3 years after start of Henoko reclamation work, 30% of coastal area converted into land

The Yomiuri Shimbun
The Henoko district of Nago, Okinawa Prefecture, is seen on Dec. 10.

Three years have passed since the Defense Ministry started landfill work in the coastal area of the Henoko district of Nago, Okinawa Prefecture, for the planned relocation of the U.S. Marine Corps’ Futenma Air Station in the city of Ginowan.

About 30% of the planned area has been reclaimed so far, but the Okinawa prefectural government’s opposition to work to reinforce the soft seabed has cast uncertainty over the relocation plan.

On Monday, a boat was docked at a new seawall on the northern side of the Henoko coastal area. An excavator scooped earth and sand from the ship to fill trucks that carried their loads to the reclamation area.

Construction of the 250-meter-long seawall began in August after all coral in the area had been moved. The construction was completed at the end of November, and since early December, the seawall has been used as one of three locations where earth and sand are unloaded.

“We’ll do everything we can to accelerate the reclamation work,” a senior defense ministry official said.

Since the start of land reclamation work in December 2018, 41 hectares of the planned 152-hectare area has been converted into land.

The reclaimed land reached a height of 4 meters above sea level in August this year, and work to raise it further is underway. The soil will eventually be raised to a height of about 10 meters at its highest point.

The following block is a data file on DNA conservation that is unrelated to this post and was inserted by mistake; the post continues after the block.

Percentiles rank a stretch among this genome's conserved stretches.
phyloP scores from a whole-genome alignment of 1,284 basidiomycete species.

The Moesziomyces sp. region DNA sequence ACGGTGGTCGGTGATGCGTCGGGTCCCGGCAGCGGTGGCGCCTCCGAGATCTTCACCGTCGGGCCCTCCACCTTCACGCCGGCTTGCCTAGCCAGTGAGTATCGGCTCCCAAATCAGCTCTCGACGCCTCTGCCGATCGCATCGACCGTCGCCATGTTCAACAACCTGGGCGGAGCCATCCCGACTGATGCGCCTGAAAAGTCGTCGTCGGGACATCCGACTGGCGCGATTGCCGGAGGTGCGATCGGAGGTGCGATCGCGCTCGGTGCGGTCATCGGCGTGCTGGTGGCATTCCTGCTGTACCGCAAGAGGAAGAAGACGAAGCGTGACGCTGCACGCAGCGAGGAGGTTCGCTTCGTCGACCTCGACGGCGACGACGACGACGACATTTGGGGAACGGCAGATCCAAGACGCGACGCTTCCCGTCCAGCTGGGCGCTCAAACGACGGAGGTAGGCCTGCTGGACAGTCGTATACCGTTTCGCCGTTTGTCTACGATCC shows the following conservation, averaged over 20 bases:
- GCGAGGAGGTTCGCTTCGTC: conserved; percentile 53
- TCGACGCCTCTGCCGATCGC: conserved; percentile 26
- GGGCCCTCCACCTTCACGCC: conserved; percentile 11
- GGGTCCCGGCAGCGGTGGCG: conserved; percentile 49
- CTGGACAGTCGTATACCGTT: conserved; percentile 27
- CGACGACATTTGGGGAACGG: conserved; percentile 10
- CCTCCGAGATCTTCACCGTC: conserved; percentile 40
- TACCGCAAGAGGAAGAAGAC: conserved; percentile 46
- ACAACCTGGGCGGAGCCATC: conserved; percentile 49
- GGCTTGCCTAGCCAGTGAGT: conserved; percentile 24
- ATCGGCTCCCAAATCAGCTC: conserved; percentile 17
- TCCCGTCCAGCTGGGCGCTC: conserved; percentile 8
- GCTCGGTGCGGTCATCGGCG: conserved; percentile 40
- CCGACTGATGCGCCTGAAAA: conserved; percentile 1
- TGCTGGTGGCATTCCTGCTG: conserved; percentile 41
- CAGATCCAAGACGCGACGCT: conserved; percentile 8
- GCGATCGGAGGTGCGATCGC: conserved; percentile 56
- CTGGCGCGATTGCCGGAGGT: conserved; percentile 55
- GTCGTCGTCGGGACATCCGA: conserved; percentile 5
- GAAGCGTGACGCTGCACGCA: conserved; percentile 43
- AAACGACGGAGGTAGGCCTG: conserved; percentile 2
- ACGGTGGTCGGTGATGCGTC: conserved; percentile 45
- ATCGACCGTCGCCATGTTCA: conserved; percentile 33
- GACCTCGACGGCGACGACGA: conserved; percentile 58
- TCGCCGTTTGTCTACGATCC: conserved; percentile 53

Chief Cabinet Secretary Hirokazu Matsuno told reporters on Monday, “Steady progress in the construction is what we need to complete the return of [the land hosting] the Futenma Air Station as soon as possible to eliminate dangers” posed by keeping the base in its existing location.

The government had planned to spend about four years reinforcing about 66 hectares of soft seabed, but in November the Okinawa prefectural government rejected the government’s request for design changes to its plan.

Earlier this month, the defense ministry filed an appeal with the Land, Infrastructure, Transport and Tourism Minister over the prefecture’s decision.

The moves are likely to lead to a new legal battle between the prefecture and the central government, which is considering issuing recommendations or instructions to the Okinawa government to get the plan approved.

In 2022, three elections will be held in Okinawa Prefecture that are likely to have an impact on the planned relocation: mayoral elections in Nago in January and Ginowan in autumn, and the Okinawa gubernatorial election, which is also slated for autumn.

The central government assumes work to reinforce the soft seabed will not start unless it wins its appeal, or a governor is elected who approves of the relocation plan.

Even if the central government wins the appeal, the targeted 2030 completion of the air station could be further delayed.